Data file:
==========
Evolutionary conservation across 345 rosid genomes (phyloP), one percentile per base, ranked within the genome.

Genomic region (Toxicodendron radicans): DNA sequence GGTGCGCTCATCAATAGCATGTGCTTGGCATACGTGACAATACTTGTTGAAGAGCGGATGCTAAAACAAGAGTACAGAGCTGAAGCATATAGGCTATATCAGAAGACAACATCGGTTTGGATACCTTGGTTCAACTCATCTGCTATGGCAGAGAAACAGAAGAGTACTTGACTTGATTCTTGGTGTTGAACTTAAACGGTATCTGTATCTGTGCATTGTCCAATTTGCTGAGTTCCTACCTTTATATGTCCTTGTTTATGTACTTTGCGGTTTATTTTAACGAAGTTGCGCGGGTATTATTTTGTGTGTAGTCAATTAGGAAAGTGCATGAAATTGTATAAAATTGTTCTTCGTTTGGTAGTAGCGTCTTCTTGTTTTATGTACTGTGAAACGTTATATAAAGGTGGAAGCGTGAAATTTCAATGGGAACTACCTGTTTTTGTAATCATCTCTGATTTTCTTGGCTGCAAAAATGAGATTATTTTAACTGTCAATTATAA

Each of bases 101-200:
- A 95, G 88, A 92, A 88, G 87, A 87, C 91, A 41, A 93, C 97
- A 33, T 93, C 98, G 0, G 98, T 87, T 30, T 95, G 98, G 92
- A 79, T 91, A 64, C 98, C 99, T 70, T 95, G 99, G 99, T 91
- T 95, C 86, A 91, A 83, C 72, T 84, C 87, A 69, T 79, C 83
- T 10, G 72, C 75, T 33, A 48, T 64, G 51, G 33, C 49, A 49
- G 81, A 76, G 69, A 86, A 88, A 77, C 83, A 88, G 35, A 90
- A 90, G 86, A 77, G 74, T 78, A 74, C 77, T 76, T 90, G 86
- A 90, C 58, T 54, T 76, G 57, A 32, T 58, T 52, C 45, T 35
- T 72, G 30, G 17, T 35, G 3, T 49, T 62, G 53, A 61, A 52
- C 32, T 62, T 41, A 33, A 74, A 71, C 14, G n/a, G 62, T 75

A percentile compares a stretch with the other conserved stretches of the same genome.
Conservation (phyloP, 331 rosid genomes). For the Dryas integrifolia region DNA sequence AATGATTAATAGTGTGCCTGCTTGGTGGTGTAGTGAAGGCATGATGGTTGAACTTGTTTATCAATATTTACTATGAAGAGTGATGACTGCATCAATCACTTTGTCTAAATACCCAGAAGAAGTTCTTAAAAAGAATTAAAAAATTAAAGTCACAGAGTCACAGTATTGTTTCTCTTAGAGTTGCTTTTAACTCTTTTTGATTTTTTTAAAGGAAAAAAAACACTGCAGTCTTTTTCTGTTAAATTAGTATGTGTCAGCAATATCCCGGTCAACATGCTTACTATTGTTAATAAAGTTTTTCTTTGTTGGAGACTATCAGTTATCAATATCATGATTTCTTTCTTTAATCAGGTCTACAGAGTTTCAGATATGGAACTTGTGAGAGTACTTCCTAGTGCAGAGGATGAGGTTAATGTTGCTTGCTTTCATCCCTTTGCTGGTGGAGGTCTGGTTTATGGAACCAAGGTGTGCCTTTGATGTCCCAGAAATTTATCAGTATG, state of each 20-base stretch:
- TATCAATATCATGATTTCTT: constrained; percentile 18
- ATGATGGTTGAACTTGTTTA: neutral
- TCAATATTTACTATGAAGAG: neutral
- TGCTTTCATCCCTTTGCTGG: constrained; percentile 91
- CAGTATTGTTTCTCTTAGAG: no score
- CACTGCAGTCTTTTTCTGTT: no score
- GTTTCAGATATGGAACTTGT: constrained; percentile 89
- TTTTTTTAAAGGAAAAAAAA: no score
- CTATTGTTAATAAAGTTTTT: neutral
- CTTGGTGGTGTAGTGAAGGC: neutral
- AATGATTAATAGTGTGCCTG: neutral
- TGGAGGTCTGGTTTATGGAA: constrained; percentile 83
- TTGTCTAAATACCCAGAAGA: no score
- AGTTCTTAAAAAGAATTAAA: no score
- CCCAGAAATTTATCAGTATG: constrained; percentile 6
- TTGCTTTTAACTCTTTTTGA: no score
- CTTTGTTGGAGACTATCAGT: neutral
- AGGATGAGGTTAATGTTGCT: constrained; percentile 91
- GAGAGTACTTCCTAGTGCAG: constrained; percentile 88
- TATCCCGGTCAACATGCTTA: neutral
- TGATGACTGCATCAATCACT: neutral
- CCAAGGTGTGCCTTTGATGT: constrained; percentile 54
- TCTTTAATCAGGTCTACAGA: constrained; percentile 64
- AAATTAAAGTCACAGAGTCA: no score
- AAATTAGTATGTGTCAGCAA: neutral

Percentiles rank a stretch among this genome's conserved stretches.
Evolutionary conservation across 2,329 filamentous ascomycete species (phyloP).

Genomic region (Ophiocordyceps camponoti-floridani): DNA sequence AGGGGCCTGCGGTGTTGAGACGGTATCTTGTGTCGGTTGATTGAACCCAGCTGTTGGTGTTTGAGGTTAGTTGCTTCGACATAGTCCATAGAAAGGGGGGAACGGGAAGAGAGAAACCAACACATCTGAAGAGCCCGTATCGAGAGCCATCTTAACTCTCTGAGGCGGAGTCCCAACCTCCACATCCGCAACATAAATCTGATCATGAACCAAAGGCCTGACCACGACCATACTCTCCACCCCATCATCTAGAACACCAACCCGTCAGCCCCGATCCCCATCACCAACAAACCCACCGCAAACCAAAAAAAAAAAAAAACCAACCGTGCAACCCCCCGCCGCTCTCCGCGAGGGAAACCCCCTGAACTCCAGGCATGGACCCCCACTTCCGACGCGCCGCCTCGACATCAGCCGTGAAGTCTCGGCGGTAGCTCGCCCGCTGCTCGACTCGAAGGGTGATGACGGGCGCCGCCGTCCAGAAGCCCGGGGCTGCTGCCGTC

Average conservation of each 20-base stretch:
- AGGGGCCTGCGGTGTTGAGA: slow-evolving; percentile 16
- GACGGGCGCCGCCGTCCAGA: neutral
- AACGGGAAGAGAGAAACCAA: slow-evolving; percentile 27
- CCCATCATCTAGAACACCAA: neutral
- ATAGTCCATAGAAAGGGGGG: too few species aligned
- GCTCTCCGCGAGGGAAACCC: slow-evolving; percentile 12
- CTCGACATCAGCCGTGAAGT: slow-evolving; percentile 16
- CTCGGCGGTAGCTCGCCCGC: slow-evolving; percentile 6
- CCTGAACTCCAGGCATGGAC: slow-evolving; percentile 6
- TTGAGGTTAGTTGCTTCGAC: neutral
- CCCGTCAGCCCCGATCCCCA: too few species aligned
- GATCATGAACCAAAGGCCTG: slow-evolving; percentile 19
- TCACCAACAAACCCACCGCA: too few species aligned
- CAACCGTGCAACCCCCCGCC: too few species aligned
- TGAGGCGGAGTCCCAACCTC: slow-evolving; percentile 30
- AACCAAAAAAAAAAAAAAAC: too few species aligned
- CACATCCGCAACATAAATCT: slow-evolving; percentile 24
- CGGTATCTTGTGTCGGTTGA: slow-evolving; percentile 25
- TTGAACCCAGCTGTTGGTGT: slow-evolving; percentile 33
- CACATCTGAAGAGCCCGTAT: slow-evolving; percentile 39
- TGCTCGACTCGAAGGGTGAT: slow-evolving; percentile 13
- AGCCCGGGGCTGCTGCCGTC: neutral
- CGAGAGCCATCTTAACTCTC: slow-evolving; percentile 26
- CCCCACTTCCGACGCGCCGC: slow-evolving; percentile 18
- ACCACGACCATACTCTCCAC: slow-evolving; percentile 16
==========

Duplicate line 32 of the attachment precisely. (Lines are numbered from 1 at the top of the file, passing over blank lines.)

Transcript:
- CTTTGTTGGAGACTATCAGT: neutral